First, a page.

Practical implications

Compared to RCP4.5, SAI will contribute to reducing significantly regional warming but with a significant decrease of rainfall in the tropics where rainfed agriculture account for a large part of the economies. After the SAI period, the risk of drought over the extratropical regions (especially in SAF) will be mitigated, while the risk of floods will be exacerbated in the Central Sahel.

Originality/value

To meet the Paris Agreement, African countries will implement mitigation measures to contribute to keep the surface air temperature below 2°C. Geoengineering with SAI is suggested as an option to meet this challenge, but its implication on the African climate system needs a deep investigation in the aim to understand the impacts on temperature and precipitation extremes. To the best of the authors’ knowledge, this study is the first to investigate the potential impact of SAI using the G4 experiment of GeoMIP on temperature and precipitation extremes of the African continent.

Details

International Journal of Climate Change Strategies and Management, vol. 14 no. 4
Type: Research Article
ISSN: 1756-8692

Keywords

Article
Publication date: 2 September 2019

Melanie Lubinger, Judith Frei and Dorothea Greiling

Materiality, as a content-selection principle, is an emerging trend in sustainability reporting for making sustainability reports (SRs) more relevant for stakeholders. The…

Abstract

Purpose

Materiality, as a content-selection principle, is an emerging trend in sustainability reporting for making sustainability reports (SRs) more relevant for stakeholders. The purpose of this paper is to investigate whether materiality matters in the reporting practice of universities which have adopted the Global Reporting Initiative G4 Guidelines.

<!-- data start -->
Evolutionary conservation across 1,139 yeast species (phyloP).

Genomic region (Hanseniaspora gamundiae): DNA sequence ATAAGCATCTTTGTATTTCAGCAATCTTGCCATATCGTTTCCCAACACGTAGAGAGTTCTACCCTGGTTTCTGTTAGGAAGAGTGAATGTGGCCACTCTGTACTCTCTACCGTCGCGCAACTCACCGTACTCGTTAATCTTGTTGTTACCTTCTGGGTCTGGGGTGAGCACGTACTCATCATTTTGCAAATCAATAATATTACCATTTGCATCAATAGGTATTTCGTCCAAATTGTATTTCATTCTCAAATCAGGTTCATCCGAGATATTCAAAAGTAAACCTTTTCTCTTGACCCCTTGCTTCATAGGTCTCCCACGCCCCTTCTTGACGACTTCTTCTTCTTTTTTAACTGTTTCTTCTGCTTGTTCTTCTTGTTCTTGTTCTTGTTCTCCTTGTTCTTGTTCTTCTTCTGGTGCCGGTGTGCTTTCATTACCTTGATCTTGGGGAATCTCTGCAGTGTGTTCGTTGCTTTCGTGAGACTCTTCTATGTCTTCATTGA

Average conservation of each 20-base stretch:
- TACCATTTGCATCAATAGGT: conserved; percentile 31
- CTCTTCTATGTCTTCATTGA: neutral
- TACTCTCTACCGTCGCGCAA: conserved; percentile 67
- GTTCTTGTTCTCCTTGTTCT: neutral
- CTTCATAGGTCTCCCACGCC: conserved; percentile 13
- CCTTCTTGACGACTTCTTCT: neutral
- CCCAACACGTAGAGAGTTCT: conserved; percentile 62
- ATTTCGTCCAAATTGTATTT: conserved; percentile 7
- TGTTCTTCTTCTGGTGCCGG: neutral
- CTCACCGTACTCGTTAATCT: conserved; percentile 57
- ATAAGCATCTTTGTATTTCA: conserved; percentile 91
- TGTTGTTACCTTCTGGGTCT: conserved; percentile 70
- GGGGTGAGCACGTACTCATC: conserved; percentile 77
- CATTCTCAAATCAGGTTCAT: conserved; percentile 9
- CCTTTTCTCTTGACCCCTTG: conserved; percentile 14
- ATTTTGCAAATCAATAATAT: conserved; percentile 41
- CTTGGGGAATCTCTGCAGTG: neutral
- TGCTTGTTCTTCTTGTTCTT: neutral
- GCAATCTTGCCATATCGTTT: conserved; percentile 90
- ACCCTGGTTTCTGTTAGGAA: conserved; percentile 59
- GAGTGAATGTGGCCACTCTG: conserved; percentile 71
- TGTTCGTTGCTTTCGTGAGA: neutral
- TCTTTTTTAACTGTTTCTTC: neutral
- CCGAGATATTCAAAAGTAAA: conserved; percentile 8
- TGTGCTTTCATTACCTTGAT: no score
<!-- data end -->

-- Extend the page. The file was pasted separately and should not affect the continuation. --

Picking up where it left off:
Design/methodology/approach

Strategic stakeholder theory and sociological institutionalism serve for deriving conflicting expectations about the compliance of universities with the materiality principle. In the empirical section of this paper, content analyses are conducted on the documented material aspects, followed by a correlation analysis for examining to which extent the identified material aspects are reported in the SRs.

Findings

Although universities document G4-19 stakeholder-material aspects according to different relevance levels and for internal and external stakeholder groups, the identified material aspects are not appropriately reported in the SRs. The adoption of the materiality principle is a superficial one and therefore more in line with the expectations of sociological institutionalism.

Research limitations/implications

The main limitation for this study is the small number of university SRs available. The chance to make SRs more relevant by focusing on stakeholder-material aspects is not used.

Originality/value

This paper reports the first study looking at the compliance between the documented material aspects and the content of SRs in a particular challenging organisational field, the university sector. This paper also adds to the emerging theoretical discussion about the extent universities implement materiality in SRs.

Details

Journal of Public Budgeting, Accounting & Financial Management, vol. 31 no. 3
Type: Research Article
ISSN: 1096-3367

Keywords

Article
Publication date: 1 July 1997

Chi‐nien Chung